I love the refreshing take you put on different topics whether you’re encouraging people to laugh at a bad dating experience or taking a different perspective on your own anxiety in a comical, “live-your-best-life” way. Was that your intention going into those tracks, or did that different viewpoint appear once you started creating the songs?

Marie: I think it came naturally because I tell people that writing songs, for me, is just what I do. It's like needing food and water throughout the day. It's how I express myself because I'm not very good in conversation. I started the song "OMG" in my car on the verge of a panic attack, which [is] something I deal with often. When I am trying to calm myself down, oftentimes I'll just jump into writing a song. The song came out that way, and the record just came out that way. The full process has just been awesome because even the tour that we just were on was the first time I've ever started speaking out about it. I've always been honest, but speaking out in front of the crowd has been a difficult thing for me to do in the past. On this tour, I broke out into that, and it's just really cool to see how this is all coming together naturally. None of it is really planned. 

And you had three producers on this album?

Wood: Yeah. We always do like the first round of demos ourselves. Then we did the second round with our friend Matthew Amelung, who has done all of our previous records. But this time, we did all the primary demos and then also recorded the song “I Don’t Mind” with Matt. Then we did eight songs with Kris Crummett and then one song with Matt Squire. That was “No Place.” And that was definitely the most producers we’ve ever had. [Laughs.]

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My favorite song from the album is “Think You Know Me.” It’s got this middle fingers up to the haters, power anthem-type vibe that I think a lot of people can really relate to. How did that song come to life?

Marie: That song has been through so much.

Wood: Yeah, that song has been to hell and back. It was the only song we’ve ever written with anyone else.

Marie: Matt Amelung, Aaron and I decided we wanted to sit down just for fun and write a song and see what we come up with. And that was the song we came up with.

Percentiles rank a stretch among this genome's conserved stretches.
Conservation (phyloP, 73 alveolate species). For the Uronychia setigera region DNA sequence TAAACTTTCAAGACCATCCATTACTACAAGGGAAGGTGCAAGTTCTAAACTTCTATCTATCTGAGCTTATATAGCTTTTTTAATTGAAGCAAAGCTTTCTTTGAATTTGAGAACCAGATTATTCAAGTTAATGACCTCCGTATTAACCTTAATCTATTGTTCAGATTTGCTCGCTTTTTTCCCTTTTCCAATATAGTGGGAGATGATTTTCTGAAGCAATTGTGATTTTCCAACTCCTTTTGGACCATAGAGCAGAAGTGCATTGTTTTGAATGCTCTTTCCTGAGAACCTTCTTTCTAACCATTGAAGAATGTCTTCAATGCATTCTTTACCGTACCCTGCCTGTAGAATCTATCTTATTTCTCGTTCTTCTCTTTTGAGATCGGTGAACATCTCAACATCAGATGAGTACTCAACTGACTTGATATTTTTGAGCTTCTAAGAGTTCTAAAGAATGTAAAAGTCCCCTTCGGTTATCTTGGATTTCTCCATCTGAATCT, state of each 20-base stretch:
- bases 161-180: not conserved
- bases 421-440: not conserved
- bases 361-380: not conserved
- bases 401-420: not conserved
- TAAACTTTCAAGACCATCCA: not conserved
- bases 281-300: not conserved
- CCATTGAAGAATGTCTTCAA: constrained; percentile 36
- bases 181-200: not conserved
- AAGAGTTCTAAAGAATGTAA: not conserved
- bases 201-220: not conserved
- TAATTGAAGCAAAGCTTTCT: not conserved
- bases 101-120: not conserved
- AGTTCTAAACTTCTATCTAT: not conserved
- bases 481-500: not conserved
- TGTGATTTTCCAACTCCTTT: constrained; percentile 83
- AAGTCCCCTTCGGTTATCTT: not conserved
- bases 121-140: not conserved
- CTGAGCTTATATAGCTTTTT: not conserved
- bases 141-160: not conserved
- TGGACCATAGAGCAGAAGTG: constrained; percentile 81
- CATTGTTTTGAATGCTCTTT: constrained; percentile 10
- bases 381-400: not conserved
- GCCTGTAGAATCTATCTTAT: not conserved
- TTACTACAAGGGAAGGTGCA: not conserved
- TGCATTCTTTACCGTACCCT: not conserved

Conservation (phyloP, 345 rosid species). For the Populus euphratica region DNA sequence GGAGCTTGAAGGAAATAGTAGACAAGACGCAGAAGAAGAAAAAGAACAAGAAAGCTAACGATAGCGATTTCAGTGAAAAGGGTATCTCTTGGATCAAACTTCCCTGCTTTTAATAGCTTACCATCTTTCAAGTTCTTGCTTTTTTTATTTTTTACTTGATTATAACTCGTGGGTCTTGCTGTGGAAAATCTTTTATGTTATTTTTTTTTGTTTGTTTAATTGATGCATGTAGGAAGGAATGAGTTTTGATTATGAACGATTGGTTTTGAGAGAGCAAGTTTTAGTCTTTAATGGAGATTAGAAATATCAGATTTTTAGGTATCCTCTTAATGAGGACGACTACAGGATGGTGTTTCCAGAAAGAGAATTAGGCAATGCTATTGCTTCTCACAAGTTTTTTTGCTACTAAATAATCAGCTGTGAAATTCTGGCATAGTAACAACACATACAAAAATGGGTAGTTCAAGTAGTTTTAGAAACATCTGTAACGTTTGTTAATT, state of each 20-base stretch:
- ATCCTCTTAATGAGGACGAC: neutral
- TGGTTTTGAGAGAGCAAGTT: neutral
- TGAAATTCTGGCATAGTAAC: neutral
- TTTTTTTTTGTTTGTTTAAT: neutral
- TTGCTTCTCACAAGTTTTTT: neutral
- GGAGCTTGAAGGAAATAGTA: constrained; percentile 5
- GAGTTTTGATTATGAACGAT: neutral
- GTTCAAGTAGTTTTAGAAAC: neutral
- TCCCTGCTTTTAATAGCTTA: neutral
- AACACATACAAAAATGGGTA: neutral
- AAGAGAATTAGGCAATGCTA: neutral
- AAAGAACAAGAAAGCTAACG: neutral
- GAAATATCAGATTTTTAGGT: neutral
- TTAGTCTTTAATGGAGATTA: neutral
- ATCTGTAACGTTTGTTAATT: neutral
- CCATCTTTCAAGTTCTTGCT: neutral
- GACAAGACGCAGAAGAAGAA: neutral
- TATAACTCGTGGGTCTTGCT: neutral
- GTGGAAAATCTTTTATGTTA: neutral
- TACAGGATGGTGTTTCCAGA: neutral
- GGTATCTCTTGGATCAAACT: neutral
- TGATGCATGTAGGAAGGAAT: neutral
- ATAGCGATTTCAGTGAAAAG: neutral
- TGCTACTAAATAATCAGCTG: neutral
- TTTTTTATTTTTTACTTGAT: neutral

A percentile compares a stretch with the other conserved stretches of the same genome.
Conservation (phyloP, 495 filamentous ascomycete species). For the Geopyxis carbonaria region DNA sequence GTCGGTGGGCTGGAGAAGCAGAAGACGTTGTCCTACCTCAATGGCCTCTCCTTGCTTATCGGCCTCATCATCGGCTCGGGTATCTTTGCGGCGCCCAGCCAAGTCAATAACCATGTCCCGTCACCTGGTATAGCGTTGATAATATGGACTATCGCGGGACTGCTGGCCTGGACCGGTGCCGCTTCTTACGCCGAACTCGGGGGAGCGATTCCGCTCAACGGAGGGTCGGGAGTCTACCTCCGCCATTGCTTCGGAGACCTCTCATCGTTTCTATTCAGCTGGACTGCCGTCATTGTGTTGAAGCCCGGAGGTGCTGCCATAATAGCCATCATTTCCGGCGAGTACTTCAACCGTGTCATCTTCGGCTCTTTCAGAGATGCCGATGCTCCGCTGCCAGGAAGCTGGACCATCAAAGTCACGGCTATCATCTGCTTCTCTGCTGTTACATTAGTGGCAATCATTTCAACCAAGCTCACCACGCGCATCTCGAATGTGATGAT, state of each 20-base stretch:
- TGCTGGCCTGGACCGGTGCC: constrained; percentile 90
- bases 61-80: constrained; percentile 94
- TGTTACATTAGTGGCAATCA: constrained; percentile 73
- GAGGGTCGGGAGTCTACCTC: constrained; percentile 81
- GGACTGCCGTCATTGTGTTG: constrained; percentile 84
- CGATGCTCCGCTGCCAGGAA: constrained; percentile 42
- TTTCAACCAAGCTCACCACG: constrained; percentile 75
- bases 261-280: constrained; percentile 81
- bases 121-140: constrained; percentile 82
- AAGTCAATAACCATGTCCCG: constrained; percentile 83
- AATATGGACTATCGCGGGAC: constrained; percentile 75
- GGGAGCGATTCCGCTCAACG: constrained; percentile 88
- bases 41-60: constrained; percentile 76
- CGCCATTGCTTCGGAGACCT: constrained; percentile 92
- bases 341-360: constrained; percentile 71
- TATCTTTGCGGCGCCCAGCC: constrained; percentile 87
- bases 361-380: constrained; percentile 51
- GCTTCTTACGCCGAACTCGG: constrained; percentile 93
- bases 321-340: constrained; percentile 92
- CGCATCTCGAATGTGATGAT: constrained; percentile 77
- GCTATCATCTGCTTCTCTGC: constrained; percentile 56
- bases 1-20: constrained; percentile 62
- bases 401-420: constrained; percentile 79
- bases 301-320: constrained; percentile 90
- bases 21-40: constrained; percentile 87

Wood: We wrote that song in 2017, and we thought we were gonna put it out that year. But some weird stuff happened. All of our new songs just got put on the back burner, so we thought that was just going to get cut. We went into the new record and needed another song, so we were like, “Hey, what about this one? We love this song.” So we took that one to Kris Crummett, and we did that with him.

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Marie: That was one of his favorites.

Wood: And yeah, it made it on the record, and we're so glad it did. We've been playing it live. It's so fun to play. It's one of my favorites.

Marie: It was also one of Matt Amelung’s favorite songs we’d ever done so it’s really cool to see it finally have its moment.

Were there any songs on the album that were particularly hard to write?

Marie: I wouldn’t say any of them were hard to write. I’d say the most shocking one was actually “OMG” because it was written almost entirely a cappella. We knew the song had potential because we heard it with these basic chords underneath it, and we’re like, “Oh, this sounds [like this] song’s gonna be huge!” But we didn’t really know what it needed as far as production. We took that song into [Kris Crummett], bare bones, and he sent us back the first mix. It was just phenomenal. It was instantly one of everybody’s favorite songs. So that one, it wasn’t hard, but we had some concerns about it, like how it would turn out. And it turned out to be amazing.